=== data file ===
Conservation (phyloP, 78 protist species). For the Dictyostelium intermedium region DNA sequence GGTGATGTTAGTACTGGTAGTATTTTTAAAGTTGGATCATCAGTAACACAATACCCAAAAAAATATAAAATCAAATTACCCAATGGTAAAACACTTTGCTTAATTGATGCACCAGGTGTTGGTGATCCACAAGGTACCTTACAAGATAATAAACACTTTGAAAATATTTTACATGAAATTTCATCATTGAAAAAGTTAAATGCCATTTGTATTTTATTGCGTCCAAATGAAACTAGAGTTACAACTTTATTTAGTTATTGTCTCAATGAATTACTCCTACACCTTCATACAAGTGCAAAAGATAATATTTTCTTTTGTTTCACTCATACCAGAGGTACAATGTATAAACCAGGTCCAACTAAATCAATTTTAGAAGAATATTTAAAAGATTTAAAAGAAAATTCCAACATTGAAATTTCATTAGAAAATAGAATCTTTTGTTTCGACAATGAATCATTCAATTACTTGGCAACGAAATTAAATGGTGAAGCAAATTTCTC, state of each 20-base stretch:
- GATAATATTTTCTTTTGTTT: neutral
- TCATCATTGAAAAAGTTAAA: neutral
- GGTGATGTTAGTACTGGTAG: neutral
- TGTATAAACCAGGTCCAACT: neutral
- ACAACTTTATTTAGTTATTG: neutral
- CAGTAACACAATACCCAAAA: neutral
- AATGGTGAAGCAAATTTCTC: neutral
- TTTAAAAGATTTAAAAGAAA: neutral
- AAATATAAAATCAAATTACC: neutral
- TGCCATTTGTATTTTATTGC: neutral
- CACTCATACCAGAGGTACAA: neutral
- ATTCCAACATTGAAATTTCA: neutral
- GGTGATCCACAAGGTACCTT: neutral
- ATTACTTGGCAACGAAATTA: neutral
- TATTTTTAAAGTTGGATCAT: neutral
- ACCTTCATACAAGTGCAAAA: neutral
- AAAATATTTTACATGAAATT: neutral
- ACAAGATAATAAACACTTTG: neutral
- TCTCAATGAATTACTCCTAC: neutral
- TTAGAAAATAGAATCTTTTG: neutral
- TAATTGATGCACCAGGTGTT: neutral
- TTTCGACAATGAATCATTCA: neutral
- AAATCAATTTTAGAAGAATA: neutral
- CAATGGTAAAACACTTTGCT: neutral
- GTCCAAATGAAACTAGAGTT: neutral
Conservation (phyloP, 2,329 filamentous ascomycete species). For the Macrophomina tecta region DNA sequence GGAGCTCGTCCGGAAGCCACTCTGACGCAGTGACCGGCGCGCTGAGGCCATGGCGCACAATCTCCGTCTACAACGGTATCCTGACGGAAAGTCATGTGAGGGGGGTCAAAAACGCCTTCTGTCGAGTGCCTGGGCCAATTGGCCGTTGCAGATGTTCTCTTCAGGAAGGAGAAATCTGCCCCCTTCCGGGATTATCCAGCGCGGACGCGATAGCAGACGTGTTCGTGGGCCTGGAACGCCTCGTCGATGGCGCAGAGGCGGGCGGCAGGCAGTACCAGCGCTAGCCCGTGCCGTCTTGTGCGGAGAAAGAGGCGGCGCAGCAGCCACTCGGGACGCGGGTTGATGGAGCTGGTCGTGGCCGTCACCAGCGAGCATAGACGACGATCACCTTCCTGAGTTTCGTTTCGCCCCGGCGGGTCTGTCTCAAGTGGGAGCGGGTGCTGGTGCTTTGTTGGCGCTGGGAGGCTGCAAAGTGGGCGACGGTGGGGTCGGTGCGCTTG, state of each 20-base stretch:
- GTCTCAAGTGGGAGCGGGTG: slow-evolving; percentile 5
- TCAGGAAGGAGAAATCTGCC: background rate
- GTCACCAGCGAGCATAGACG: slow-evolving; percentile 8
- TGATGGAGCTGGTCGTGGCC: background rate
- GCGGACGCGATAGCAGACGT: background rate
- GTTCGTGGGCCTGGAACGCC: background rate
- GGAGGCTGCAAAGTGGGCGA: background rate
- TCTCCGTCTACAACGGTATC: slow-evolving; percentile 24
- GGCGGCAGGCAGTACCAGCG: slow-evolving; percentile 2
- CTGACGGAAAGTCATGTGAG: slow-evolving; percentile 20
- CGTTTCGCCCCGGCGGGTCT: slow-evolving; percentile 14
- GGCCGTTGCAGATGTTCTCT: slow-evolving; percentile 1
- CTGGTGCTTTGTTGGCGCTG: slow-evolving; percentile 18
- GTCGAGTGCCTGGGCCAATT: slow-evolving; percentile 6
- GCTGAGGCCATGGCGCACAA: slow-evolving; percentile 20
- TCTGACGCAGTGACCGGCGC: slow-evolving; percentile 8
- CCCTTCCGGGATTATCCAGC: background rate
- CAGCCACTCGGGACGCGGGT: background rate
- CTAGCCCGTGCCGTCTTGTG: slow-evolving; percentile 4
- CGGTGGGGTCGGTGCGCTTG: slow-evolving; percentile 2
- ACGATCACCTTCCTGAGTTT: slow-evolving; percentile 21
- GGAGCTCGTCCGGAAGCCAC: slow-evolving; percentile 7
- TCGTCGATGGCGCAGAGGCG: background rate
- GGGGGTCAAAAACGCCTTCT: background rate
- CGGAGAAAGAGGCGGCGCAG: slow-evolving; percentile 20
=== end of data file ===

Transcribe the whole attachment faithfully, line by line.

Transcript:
Conservation (phyloP, 78 protist species). For the Dictyostelium intermedium region DNA sequence GGTGATGTTAGTACTGGTAGTATTTTTAAAGTTGGATCATCAGTAACACAATACCCAAAAAAATATAAAATCAAATTACCCAATGGTAAAACACTTTGCTTAATTGATGCACCAGGTGTTGGTGATCCACAAGGTACCTTACAAGATAATAAACACTTTGAAAATATTTTACATGAAATTTCATCATTGAAAAAGTTAAATGCCATTTGTATTTTATTGCGTCCAAATGAAACTAGAGTTACAACTTTATTTAGTTATTGTCTCAATGAATTACTCCTACACCTTCATACAAGTGCAAAAGATAATATTTTCTTTTGTTTCACTCATACCAGAGGTACAATGTATAAACCAGGTCCAACTAAATCAATTTTAGAAGAATATTTAAAAGATTTAAAAGAAAATTCCAACATTGAAATTTCATTAGAAAATAGAATCTTTTGTTTCGACAATGAATCATTCAATTACTTGGCAACGAAATTAAATGGTGAAGCAAATTTCTC, state of each 20-base stretch:
- GATAATATTTTCTTTTGTTT: neutral
- TCATCATTGAAAAAGTTAAA: neutral
- GGTGATGTTAGTACTGGTAG: neutral
- TGTATAAACCAGGTCCAACT: neutral
- ACAACTTTATTTAGTTATTG: neutral
- CAGTAACACAATACCCAAAA: neutral
- AATGGTGAAGCAAATTTCTC: neutral
- TTTAAAAGATTTAAAAGAAA: neutral
- AAATATAAAATCAAATTACC: neutral
- TGCCATTTGTATTTTATTGC: neutral
- CACTCATACCAGAGGTACAA: neutral
- ATTCCAACATTGAAATTTCA: neutral
- GGTGATCCACAAGGTACCTT: neutral
- ATTACTTGGCAACGAAATTA: neutral
- TATTTTTAAAGTTGGATCAT: neutral
- ACCTTCATACAAGTGCAAAA: neutral
- AAAATATTTTACATGAAATT: neutral
- ACAAGATAATAAACACTTTG: neutral
- TCTCAATGAATTACTCCTAC: neutral
- TTAGAAAATAGAATCTTTTG: neutral
- TAATTGATGCACCAGGTGTT: neutral
- TTTCGACAATGAATCATTCA: neutral
- AAATCAATTTTAGAAGAATA: neutral
- CAATGGTAAAACACTTTGCT: neutral
- GTCCAAATGAAACTAGAGTT: neutral
Conservation (phyloP, 2,329 filamentous ascomycete species). For the Macrophomina tecta region DNA sequence GGAGCTCGTCCGGAAGCCACTCTGACGCAGTGACCGGCGCGCTGAGGCCATGGCGCACAATCTCCGTCTACAACGGTATCCTGACGGAAAGTCATGTGAGGGGGGTCAAAAACGCCTTCTGTCGAGTGCCTGGGCCAATTGGCCGTTGCAGATGTTCTCTTCAGGAAGGAGAAATCTGCCCCCTTCCGGGATTATCCAGCGCGGACGCGATAGCAGACGTGTTCGTGGGCCTGGAACGCCTCGTCGATGGCGCAGAGGCGGGCGGCAGGCAGTACCAGCGCTAGCCCGTGCCGTCTTGTGCGGAGAAAGAGGCGGCGCAGCAGCCACTCGGGACGCGGGTTGATGGAGCTGGTCGTGGCCGTCACCAGCGAGCATAGACGACGATCACCTTCCTGAGTTTCGTTTCGCCCCGGCGGGTCTGTCTCAAGTGGGAGCGGGTGCTGGTGCTTTGTTGGCGCTGGGAGGCTGCAAAGTGGGCGACGGTGGGGTCGGTGCGCTTG, state of each 20-base stretch:
- GTCTCAAGTGGGAGCGGGTG: slow-evolving; percentile 5
- TCAGGAAGGAGAAATCTGCC: background rate
- GTCACCAGCGAGCATAGACG: slow-evolving; percentile 8
- TGATGGAGCTGGTCGTGGCC: background rate
- GCGGACGCGATAGCAGACGT: background rate
- GTTCGTGGGCCTGGAACGCC: background rate
- GGAGGCTGCAAAGTGGGCGA: background rate
- TCTCCGTCTACAACGGTATC: slow-evolving; percentile 24
- GGCGGCAGGCAGTACCAGCG: slow-evolving; percentile 2
- CTGACGGAAAGTCATGTGAG: slow-evolving; percentile 20
- CGTTTCGCCCCGGCGGGTCT: slow-evolving; percentile 14
- GGCCGTTGCAGATGTTCTCT: slow-evolving; percentile 1
- CTGGTGCTTTGTTGGCGCTG: slow-evolving; percentile 18
- GTCGAGTGCCTGGGCCAATT: slow-evolving; percentile 6
- GCTGAGGCCATGGCGCACAA: slow-evolving; percentile 20
- TCTGACGCAGTGACCGGCGC: slow-evolving; percentile 8
- CCCTTCCGGGATTATCCAGC: background rate
- CAGCCACTCGGGACGCGGGT: background rate
- CTAGCCCGTGCCGTCTTGTG: slow-evolving; percentile 4
- CGGTGGGGTCGGTGCGCTTG: slow-evolving; percentile 2
- ACGATCACCTTCCTGAGTTT: slow-evolving; percentile 21
- GGAGCTCGTCCGGAAGCCAC: slow-evolving; percentile 7
- TCGTCGATGGCGCAGAGGCG: background rate
- GGGGGTCAAAAACGCCTTCT: background rate
- CGGAGAAAGAGGCGGCGCAG: slow-evolving; percentile 20